Her respect for the Russians—“those great masters of the contingent”—her sense of something lost and diminished, echoed the feelings and ideas of Anna Wulf, the novelist heroine in Doris Lessing’s The Golden Notebook, also published in 1961. Wulf too regrets that she will never write a “philosophical” novel like Tolstoy or Thomas Mann; Wulf too feels that the realist novel has become “an outpost of journalism.” Wulf’s suspicion of her psychoanalyst’s tendency to feel that dreams which reproduce Jungian mythical motifs do anything to solve the human mess she is in, can be related to Murdoch’s persisting suspicion of her own ease in creating fantasy-myths. The second-rate novelist in The Black Prince creates “a congeries of amusing anecdotes, loosely garbled into ‘racy stories’ with the help of half-baked unmediated symbolism.” Murdoch’s argument that our moral vocabulary is impoverished and deficient can be related to the strenuous verbal experiments of The Golden Notebook, in which Anna’s political diaries, her Communist writer friends’ daydreaming fantasies, newspaper cuttings, a deliberately ordinary novelish novel-in-a-novel describe a sense of loss without creating a new coherent form. Lessing, like Angus Wilson, William Golding, and Murdoch herself also argued that the novel of the time, despite the recent war and the Holocaust, had trouble in wholly imagining evil. “Our inability to imagine evil is a consequence of the facile, dramatic, and in spite of Hitler, optimistic picture of ourselves with which we work” (“Against Dryness”). We saw everything, Murdoch seemed to be suggesting, too easily from inside ourselves. Our sense of value was wound up in our judgement of our own “sincerity”. In another phrase which I never forgot, which changed the way I looked at things, she wrote, “For the hard idea of truth we had substituted the facile idea of sincerity.”
You cannot, of course, have a hard idea of truth if you have insufficient faith in the human capacity to apprehend or describe the world. Recent, very exciting, intellectual fashions and explorations have caused us to question all our assumptions, to question the adequacy of language to describe the world, and our own powers to know either language, the world, or how they are related. I think, indeed, that the recent groundswell of interest in science, and scientific thought, is a function of the need for some hard idea of truth in two generations who have been disabused of the idea that the concept is meaningful. At least scientists’ empirical truths work solidly in a solid world. They contradict solipsism.
What Murdoch understood better than anyone else I have read was the way in which our sense of our moral beings, the imperatives and prohibitions we desire, or agree, to accept, depended on a religious structure which our society as a whole no longer believes in. The Bell is her first directly religious novel. The moral welfare of the community in Imber (which must derive from “umber”, “umbra”, shades or shadows) depends on the spiritual reality of the enclosed powerhouse of the Abbey. Life is easier for James Tayper Pace than for Michael, because he is more sure of both the truths of his religion and the rules that derive from them and are handed down. Michael’s religion is more personal, and Dora has none, only vague intuitions and a very significant vision of the “reality” of the works of art in the National Gallery. In later novels there are a series of characters who are good men, struggling, like Murdoch herself, to work out an idea of goodness in a world without religion, who only realize slowly and with difficulty how much of their sense of good derives (historically and in the forms of society we still live in) from a religion they no longer believe. (Marcus in The Time of the Angels, Rupert in A Fairly Honourable Defeat.) The Time of the Angels was written at a time when the theology of the “Death of God”, derived from Nietzsche and Altizer, was paradoxically energising the Church by saying that God had withdrawn, was unknowable, was absent from His creation. The title comes from the idea that when God withdraws the world fragments, and various angels, good and evil, are all-powerful. It can be seen, in retrospect, that the final enclosure of Imber in the world of the Abbey prefigures some such separation.What Murdoch understood better than anyone else I have read was the way in which our sense of our moral beings, the imperatives and prohibitions we desire, or agree, to accept, depended on a religious structure which our society as a whole no longer believes in.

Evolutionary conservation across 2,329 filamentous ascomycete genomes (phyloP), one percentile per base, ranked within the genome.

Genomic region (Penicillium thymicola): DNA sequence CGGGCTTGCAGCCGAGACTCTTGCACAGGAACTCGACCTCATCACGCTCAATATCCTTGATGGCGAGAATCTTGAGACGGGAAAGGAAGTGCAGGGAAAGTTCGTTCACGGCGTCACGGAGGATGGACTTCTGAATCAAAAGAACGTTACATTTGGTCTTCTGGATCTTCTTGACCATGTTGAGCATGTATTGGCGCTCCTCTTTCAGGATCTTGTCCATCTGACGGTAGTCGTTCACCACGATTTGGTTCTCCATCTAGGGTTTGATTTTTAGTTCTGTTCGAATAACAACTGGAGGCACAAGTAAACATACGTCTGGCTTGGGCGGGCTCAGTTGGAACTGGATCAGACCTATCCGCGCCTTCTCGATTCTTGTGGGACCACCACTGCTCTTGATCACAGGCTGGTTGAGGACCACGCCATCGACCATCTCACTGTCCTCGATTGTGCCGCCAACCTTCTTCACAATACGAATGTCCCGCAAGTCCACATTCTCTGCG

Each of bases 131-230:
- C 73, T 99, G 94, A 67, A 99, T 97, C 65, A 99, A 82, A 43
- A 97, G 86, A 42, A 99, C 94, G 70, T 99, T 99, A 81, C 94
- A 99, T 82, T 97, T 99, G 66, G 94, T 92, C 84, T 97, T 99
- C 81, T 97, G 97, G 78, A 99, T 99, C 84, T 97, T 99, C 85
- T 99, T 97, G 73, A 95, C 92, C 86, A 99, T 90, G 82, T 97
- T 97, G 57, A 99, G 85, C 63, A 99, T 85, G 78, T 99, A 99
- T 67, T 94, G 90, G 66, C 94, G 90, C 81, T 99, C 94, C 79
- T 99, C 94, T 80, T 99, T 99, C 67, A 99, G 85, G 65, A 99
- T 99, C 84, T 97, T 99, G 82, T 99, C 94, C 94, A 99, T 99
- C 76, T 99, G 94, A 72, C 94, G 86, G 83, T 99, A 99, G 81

“Real people are destructive of myth, contingency is destructive of fantasy and opens the way for imagination. Think of the Russians, those great masters of the contingent. Too much contingency, of course, may turn art into journalism. But since reality is incomplete art must not be afraid of incompleteness. Literature must always represent a battle between real people and images; and what it requires now is a much stronger and more complex conception of the former.”